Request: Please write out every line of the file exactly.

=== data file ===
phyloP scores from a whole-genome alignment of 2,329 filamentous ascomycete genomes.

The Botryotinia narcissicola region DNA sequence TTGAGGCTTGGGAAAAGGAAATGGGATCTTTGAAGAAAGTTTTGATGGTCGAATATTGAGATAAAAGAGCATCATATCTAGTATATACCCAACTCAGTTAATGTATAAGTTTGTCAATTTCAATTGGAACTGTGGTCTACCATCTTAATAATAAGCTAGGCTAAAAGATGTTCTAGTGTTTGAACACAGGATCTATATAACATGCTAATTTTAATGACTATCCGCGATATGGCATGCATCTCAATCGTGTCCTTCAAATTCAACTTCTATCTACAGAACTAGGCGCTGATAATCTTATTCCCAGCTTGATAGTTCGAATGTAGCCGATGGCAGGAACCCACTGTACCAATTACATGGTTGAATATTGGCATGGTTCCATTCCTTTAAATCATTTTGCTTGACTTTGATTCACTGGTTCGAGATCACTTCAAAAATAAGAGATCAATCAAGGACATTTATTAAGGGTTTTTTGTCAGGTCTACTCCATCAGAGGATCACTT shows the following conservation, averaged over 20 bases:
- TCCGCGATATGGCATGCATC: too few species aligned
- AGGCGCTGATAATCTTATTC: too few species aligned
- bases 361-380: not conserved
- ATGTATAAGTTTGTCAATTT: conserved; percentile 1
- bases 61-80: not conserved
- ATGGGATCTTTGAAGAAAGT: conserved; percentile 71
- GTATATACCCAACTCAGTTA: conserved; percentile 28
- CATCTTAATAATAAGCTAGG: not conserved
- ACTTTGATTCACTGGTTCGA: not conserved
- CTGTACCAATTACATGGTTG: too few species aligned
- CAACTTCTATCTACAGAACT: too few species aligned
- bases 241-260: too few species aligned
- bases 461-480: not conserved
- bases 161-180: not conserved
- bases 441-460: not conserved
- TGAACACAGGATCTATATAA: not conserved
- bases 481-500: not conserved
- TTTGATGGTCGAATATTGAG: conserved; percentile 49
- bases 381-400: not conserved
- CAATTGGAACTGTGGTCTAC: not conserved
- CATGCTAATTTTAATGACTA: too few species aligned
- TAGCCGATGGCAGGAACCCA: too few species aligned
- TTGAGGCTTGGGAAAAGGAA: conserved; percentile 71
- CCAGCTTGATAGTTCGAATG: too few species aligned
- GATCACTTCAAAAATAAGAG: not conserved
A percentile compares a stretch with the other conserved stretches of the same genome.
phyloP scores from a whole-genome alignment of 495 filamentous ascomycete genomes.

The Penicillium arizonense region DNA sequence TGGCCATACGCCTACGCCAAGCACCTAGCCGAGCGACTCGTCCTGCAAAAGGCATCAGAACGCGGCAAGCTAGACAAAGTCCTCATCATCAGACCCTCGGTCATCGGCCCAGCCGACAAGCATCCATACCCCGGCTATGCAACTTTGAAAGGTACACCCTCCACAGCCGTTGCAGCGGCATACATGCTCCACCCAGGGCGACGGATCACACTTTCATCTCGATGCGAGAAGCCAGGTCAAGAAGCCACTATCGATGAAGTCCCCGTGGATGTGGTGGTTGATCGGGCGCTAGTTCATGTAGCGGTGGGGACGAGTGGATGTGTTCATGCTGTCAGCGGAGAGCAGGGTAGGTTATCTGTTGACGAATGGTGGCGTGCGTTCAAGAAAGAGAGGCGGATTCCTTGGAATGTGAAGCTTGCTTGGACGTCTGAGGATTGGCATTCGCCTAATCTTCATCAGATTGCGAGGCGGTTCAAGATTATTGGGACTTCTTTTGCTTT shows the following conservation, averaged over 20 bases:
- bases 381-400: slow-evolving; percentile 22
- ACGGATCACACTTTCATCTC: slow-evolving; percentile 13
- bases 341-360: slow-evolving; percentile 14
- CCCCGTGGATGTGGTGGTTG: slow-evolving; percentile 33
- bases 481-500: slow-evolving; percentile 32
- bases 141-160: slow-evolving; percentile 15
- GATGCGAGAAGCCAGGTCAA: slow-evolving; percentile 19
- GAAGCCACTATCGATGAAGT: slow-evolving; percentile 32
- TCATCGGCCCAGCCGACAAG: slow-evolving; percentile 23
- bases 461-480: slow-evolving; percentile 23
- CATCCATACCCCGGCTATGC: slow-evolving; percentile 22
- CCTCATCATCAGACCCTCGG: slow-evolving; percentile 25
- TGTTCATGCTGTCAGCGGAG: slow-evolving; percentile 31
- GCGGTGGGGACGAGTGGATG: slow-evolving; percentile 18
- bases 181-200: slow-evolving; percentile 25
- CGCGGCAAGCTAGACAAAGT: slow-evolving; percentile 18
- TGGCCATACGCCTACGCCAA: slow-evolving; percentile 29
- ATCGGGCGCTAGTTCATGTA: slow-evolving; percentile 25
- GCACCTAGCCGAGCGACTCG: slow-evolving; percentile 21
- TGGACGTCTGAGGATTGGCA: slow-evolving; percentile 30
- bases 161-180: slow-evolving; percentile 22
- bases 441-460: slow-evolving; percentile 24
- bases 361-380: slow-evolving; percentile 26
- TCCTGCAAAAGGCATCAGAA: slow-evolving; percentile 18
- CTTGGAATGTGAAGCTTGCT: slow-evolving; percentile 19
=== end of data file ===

phyloP scores from a whole-genome alignment of 2,329 filamentous ascomycete genomes.

The Botryotinia narcissicola region DNA sequence TTGAGGCTTGGGAAAAGGAAATGGGATCTTTGAAGAAAGTTTTGATGGTCGAATATTGAGATAAAAGAGCATCATATCTAGTATATACCCAACTCAGTTAATGTATAAGTTTGTCAATTTCAATTGGAACTGTGGTCTACCATCTTAATAATAAGCTAGGCTAAAAGATGTTCTAGTGTTTGAACACAGGATCTATATAACATGCTAATTTTAATGACTATCCGCGATATGGCATGCATCTCAATCGTGTCCTTCAAATTCAACTTCTATCTACAGAACTAGGCGCTGATAATCTTATTCCCAGCTTGATAGTTCGAATGTAGCCGATGGCAGGAACCCACTGTACCAATTACATGGTTGAATATTGGCATGGTTCCATTCCTTTAAATCATTTTGCTTGACTTTGATTCACTGGTTCGAGATCACTTCAAAAATAAGAGATCAATCAAGGACATTTATTAAGGGTTTTTTGTCAGGTCTACTCCATCAGAGGATCACTT shows the following conservation, averaged over 20 bases:
- TCCGCGATATGGCATGCATC: too few species aligned
- AGGCGCTGATAATCTTATTC: too few species aligned
- bases 361-380: not conserved
- ATGTATAAGTTTGTCAATTT: conserved; percentile 1
- bases 61-80: not conserved
- ATGGGATCTTTGAAGAAAGT: conserved; percentile 71
- GTATATACCCAACTCAGTTA: conserved; percentile 28
- CATCTTAATAATAAGCTAGG: not conserved
- ACTTTGATTCACTGGTTCGA: not conserved
- CTGTACCAATTACATGGTTG: too few species aligned
- CAACTTCTATCTACAGAACT: too few species aligned
- bases 241-260: too few species aligned
- bases 461-480: not conserved
- bases 161-180: not conserved
- bases 441-460: not conserved
- TGAACACAGGATCTATATAA: not conserved
- bases 481-500: not conserved
- TTTGATGGTCGAATATTGAG: conserved; percentile 49
- bases 381-400: not conserved
- CAATTGGAACTGTGGTCTAC: not conserved
- CATGCTAATTTTAATGACTA: too few species aligned
- TAGCCGATGGCAGGAACCCA: too few species aligned
- TTGAGGCTTGGGAAAAGGAA: conserved; percentile 71
- CCAGCTTGATAGTTCGAATG: too few species aligned
- GATCACTTCAAAAATAAGAG: not conserved
A percentile compares a stretch with the other conserved stretches of the same genome.
phyloP scores from a whole-genome alignment of 495 filamentous ascomycete genomes.

The Penicillium arizonense region DNA sequence TGGCCATACGCCTACGCCAAGCACCTAGCCGAGCGACTCGTCCTGCAAAAGGCATCAGAACGCGGCAAGCTAGACAAAGTCCTCATCATCAGACCCTCGGTCATCGGCCCAGCCGACAAGCATCCATACCCCGGCTATGCAACTTTGAAAGGTACACCCTCCACAGCCGTTGCAGCGGCATACATGCTCCACCCAGGGCGACGGATCACACTTTCATCTCGATGCGAGAAGCCAGGTCAAGAAGCCACTATCGATGAAGTCCCCGTGGATGTGGTGGTTGATCGGGCGCTAGTTCATGTAGCGGTGGGGACGAGTGGATGTGTTCATGCTGTCAGCGGAGAGCAGGGTAGGTTATCTGTTGACGAATGGTGGCGTGCGTTCAAGAAAGAGAGGCGGATTCCTTGGAATGTGAAGCTTGCTTGGACGTCTGAGGATTGGCATTCGCCTAATCTTCATCAGATTGCGAGGCGGTTCAAGATTATTGGGACTTCTTTTGCTTT shows the following conservation, averaged over 20 bases:
- bases 381-400: slow-evolving; percentile 22
- ACGGATCACACTTTCATCTC: slow-evolving; percentile 13
- bases 341-360: slow-evolving; percentile 14
- CCCCGTGGATGTGGTGGTTG: slow-evolving; percentile 33
- bases 481-500: slow-evolving; percentile 32
- bases 141-160: slow-evolving; percentile 15
- GATGCGAGAAGCCAGGTCAA: slow-evolving; percentile 19
- GAAGCCACTATCGATGAAGT: slow-evolving; percentile 32
- TCATCGGCCCAGCCGACAAG: slow-evolving; percentile 23
- bases 461-480: slow-evolving; percentile 23
- CATCCATACCCCGGCTATGC: slow-evolving; percentile 22
- CCTCATCATCAGACCCTCGG: slow-evolving; percentile 25
- TGTTCATGCTGTCAGCGGAG: slow-evolving; percentile 31
- GCGGTGGGGACGAGTGGATG: slow-evolving; percentile 18
- bases 181-200: slow-evolving; percentile 25
- CGCGGCAAGCTAGACAAAGT: slow-evolving; percentile 18
- TGGCCATACGCCTACGCCAA: slow-evolving; percentile 29
- ATCGGGCGCTAGTTCATGTA: slow-evolving; percentile 25
- GCACCTAGCCGAGCGACTCG: slow-evolving; percentile 21
- TGGACGTCTGAGGATTGGCA: slow-evolving; percentile 30
- bases 161-180: slow-evolving; percentile 22
- bases 441-460: slow-evolving; percentile 24
- bases 361-380: slow-evolving; percentile 26
- TCCTGCAAAAGGCATCAGAA: slow-evolving; percentile 18
- CTTGGAATGTGAAGCTTGCT: slow-evolving; percentile 19